James Madison Papers

From James Madison to William Maury, 24 December 1819

To William Maury

Dr. 24. 1819

Dr. Sir.

I thank you for the information given in yr. favor of the 4th. inst. wch. was recd. but a few days ago havg been missent to Norfolk.

No apology was needed for such a step from your mercantile path. There are few professions to which a knowlege of what belongs to others may not be useful, or if not useful, ornamental; and the products of agriculture being among the most important subjects of commerce, the remark can not be inapplicable to the relation between those pursuits.

I have not at hand the means of identifying the salivating plant, by its botanical name or by that of Indn. Tobo. There is a variety of weeds which spring up abt. midsummer, & afterwards in the pastures having this effect on horses & other Cattle. But I do not know that the effect has been ascribed here to any of them. Certain it is that it is not confined to fields of Clover red or white. There are few if any fields in which the phenomenon, whatever be its cause, does not occur.

The discovery of the cause is important because it may lead to a remedy: half the problem however, will be unsolved, untill the recent date of the malady shall be reconciled with a cause not recent: Unless indeed, it be a fact that the Lobelia inflata has but lately appeared among us.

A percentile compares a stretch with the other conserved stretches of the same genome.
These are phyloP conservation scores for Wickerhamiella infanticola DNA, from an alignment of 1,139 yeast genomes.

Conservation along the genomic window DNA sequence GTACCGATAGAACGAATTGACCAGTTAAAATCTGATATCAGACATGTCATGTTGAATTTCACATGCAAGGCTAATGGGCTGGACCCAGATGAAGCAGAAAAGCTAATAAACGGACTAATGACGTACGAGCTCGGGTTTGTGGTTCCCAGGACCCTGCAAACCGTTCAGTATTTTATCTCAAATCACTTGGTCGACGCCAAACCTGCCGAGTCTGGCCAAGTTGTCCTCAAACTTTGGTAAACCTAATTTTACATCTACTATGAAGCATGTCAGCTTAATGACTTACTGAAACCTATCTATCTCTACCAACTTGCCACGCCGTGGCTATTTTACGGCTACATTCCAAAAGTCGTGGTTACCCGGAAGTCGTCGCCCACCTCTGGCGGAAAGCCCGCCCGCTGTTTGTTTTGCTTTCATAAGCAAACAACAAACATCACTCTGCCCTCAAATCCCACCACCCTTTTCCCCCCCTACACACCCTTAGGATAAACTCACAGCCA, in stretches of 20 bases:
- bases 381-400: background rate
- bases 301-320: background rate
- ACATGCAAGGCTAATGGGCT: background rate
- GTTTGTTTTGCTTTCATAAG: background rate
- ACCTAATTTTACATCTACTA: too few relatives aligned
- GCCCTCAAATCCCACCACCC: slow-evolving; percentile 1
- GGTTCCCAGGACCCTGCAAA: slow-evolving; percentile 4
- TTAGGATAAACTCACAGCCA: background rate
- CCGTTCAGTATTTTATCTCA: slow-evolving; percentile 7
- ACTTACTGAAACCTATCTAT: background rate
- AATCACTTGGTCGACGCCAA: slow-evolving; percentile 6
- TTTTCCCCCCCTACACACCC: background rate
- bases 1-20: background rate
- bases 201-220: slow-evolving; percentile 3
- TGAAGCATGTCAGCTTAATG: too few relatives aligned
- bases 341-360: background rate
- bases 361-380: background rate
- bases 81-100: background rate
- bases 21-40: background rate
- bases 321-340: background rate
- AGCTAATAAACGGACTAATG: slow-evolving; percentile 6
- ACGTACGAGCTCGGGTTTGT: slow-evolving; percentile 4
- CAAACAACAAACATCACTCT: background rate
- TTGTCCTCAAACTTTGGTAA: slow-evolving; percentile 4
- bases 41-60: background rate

I am glad to hear that your father continues to enjoy good health: and I cannot feel regret that his opinion of the Tobo. market is encouraging to the Planter, having myself resumed the culture of that article. Our Crops of it in this quarter, particularly, are very short; owing to a drought almost without example: and the plants, owing to the same cause, are not large. The quality however is generally good. This is the case with mine; and unless I should be swayed by the price or the pressure of the times to sell the whole in the Country, I propose to commit a few Hhds of the best to his disposal.

When you write to him present my best respects: & when you see him, if your return be not prevented by a miraculous conversion of the English Mercht. into an American farmer, do not fail to repeat them. In the mean time unless you forget your promise or change your purpose, I shall have the pleasure of giving you another welcome at Montpellier & an oppy of expressing personally the good wishes I now offer you.

J. M.

Draft (DLC). In the top margin JM wrote: “Wm. Maury (son of J. M. Liverpool) (refer to letter for the information in it).”

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